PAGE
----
In Peshawar no one seems to know “Ms Yasmeen”, the candidate without a last name and without a face – the space is left blank on campaign posters. When asked about her whereabouts, a male candidate from the party also contesting a seat for Peshawar holds a finger to his lips and says in a hushed voice: “She is a silent candidate. We gave her name to fulfil the requirements of the election commission, but she will not campaign. She is a pious lady and never steps out of her house or talks to journalists.”

It is not just the extremist Islamist parties that are fielding female candidates in seats they cannot win. Mainstream political parties, like Sharif’s Pakistan Muslim League-N, are doing the same.

Sobia Shahid is standing for the party in Lower Dir, a rural area, also in the north-west, where all the political parties had previously made a written agreement not to allow women to vote. “Despite the fact that men get women to do all their work at home, during elections they don’t find them capable to vote and ban them from doing so,” says Shahid. “Someone has to stand against this injustice.”

She says that by tradition women don’t go to funerals – which local politicians are expected to attend – and are not present at tribal councils, making it harder to reach voters. But apart from some sexist statements by her male opponents, she says that male voters have been receptive.

“Surprisingly I have never been discouraged by male voters because they are so happy to see their representative and are eager to share their problems, in the hope that we can resolve them.”

Women don’t come to political rallies, so Shahid is running a door-to-door campaign. She complains that most women do not have an official identity card, which means they cannot cast a vote.

Asma Alamgir Khan, from a well-established political family in Peshawar, is able to spend big money on her campaign for the Pakistan People’s party, led by Bilawal Bhutto Zardari, son of the assassinated former prime minister Benazir Bhutto. She is seen as one of the few female candidates who has a chance of winning.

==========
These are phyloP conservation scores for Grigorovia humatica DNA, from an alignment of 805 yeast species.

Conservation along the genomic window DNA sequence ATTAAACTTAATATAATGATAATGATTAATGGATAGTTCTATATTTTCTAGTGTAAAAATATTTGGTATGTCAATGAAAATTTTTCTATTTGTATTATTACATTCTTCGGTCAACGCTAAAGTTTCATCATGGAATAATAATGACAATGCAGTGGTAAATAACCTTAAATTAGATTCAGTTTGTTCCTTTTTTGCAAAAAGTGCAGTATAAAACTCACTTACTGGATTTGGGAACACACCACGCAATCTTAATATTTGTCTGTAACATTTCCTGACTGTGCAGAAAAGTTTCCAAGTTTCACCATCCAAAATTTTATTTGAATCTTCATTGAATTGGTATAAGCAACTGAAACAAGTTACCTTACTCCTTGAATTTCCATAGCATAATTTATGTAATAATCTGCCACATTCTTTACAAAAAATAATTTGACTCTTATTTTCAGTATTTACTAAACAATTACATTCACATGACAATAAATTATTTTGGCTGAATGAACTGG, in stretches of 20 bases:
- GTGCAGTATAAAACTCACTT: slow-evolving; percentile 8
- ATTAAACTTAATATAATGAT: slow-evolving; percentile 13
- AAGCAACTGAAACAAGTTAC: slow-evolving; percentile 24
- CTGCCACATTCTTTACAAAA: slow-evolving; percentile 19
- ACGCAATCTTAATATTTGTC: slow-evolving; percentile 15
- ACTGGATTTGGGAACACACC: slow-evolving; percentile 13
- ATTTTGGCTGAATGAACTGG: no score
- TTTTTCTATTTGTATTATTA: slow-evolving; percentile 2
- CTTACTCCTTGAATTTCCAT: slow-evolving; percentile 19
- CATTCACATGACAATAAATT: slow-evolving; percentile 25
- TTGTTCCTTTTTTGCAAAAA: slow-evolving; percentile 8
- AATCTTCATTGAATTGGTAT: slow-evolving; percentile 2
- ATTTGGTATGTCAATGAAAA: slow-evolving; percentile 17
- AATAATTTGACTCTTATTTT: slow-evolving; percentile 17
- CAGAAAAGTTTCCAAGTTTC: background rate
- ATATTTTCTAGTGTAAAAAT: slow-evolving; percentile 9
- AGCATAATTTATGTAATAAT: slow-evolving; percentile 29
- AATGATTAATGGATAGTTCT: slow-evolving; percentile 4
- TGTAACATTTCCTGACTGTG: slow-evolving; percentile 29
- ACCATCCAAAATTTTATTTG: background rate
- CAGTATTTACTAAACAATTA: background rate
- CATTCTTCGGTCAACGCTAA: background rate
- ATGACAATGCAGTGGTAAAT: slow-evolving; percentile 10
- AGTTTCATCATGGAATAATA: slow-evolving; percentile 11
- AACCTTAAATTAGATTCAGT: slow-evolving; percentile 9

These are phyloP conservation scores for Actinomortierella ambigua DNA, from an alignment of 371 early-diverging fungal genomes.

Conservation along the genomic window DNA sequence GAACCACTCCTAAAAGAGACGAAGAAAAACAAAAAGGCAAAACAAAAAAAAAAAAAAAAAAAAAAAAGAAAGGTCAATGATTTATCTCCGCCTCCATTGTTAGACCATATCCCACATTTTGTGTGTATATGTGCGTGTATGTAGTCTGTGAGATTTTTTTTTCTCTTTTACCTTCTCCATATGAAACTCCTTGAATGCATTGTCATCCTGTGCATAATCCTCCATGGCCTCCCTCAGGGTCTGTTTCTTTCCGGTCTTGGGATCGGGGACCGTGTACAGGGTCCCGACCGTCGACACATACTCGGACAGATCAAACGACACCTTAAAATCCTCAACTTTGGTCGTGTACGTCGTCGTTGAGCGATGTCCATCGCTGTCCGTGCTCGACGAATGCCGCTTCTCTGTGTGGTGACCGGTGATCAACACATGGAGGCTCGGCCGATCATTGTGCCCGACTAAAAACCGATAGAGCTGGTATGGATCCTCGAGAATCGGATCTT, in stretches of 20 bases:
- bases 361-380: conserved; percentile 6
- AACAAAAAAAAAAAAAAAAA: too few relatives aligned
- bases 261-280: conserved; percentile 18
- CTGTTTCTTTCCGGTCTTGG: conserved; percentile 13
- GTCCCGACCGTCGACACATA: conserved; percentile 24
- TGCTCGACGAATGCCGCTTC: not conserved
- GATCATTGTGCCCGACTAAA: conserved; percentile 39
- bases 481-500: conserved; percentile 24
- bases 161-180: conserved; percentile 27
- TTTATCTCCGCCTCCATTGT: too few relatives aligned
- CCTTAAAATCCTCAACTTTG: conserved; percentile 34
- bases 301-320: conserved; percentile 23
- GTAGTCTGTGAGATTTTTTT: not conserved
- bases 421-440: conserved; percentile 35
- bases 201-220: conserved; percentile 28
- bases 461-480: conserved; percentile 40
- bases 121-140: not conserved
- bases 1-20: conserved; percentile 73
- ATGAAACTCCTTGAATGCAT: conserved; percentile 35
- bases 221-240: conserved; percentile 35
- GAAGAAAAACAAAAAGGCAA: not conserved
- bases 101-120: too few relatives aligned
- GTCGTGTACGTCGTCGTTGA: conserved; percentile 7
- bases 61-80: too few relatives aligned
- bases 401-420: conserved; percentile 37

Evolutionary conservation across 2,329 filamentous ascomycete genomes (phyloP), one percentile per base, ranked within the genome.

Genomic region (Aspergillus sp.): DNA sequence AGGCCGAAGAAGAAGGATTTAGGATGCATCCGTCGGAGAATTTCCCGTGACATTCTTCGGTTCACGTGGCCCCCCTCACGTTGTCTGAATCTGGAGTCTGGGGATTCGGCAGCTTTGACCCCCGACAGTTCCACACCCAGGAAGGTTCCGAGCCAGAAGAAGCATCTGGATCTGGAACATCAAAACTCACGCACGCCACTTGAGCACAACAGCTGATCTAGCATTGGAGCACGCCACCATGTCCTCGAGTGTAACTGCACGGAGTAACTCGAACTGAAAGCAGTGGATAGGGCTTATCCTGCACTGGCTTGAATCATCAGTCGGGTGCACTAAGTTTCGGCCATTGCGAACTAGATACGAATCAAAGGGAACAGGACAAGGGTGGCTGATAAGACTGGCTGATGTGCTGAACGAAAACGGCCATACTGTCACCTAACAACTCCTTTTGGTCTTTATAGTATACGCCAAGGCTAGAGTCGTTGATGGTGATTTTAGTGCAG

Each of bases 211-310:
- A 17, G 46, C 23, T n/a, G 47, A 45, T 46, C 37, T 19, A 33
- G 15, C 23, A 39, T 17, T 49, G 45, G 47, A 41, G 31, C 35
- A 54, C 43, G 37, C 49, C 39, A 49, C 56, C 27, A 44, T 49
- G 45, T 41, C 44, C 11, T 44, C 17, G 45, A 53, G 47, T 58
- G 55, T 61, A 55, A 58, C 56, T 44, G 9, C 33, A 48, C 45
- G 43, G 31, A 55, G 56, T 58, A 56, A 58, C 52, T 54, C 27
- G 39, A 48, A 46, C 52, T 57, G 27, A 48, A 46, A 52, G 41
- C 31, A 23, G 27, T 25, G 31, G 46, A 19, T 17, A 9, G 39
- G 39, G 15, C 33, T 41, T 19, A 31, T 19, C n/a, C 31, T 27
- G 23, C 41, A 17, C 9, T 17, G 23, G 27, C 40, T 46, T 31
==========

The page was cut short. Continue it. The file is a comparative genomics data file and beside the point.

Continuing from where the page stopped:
“The new law is a step forward for women. We are now in the political fray and at least the tradition of silence has been broken,” says Khan, standing among a crowd of men.



Kingdom of Saudi Arabia to Have Female Environmental Inspectors

July 26, 2018

JEDDAH: The General Authority for Meteorology and Environment Protection has started employing women in environmental inspection teams, said its president Dr. Khalil bin Musleh Al-Thaqafi.

This is in line with a decree to support environmental inspection and assessment to reduce pollution, safeguard public health and improve quality of life, he added. Employing women fulfills the need to expand environmental inspections, he said.

The authority, with the support of the environment, water and agriculture minister, is working to provide environmental sustainability under the Kingdom’s Vision 2030 reform plan, Al-Thaqafi added.



Dear Sondos Al Qattan: Please Don't Hide Behind Your Hijab

Shelina Janmohamed

July 26, 2018

Just because you have millions of followers, doesn’t make you right. And just because you wear a hijab, doesn’t mean you can say whatever you want without being scrutinised. But most of all, if you have a public platform and use it to build your brand and business, you should expect to be fully accountable for what you say.

This is the story of Kuwaiti blogger Sondos Al Qattan, her comments about Filipino domestic workers and the subsequent backlash.

What we should hope for from this sorry tale is that it becomes a turning point in our public conversation, shedding light on serious social problems surrounding domestic workers’ rights and true empowerment for all women.

After complaining to her 2.3 million followers about maids having one day off each week and holding on to their own passports, because if they run away “who will refund me?”, Ms Al Qattan sought to silence her critics by explaining that she does pay her workers and doesn’t beat them.

This hardly seems worth applauding. I’d hope Ms Al Qattan can see the irony in fighting for her own autonomy while being complicit in crushing that of other women.

She has been dropped by the beauty brands for whom she acts as an ambassador. While comments on her social media are blocked, she has just posted images of herself decked in a heavy gold necklace and bangles. From someone who has quibbled about a domestic worker’s day off and "refunds", the pictures seem distasteful.

The first result of this episode must be that protecting the rights of workers is put firmly on the agenda. But more significantly, the respect and perception of workers must radically shift. They are not objects, but real human beings.

Ms Al Qattan has also just released a statement asking why her critics are not talking about humanitarian crises elsewhere. It’s simple: to say that one day off a week is excessive, to hold a worker's passport so they can’t "escape" and to demand a refund in exchange for a human being is a humanitarian crisis.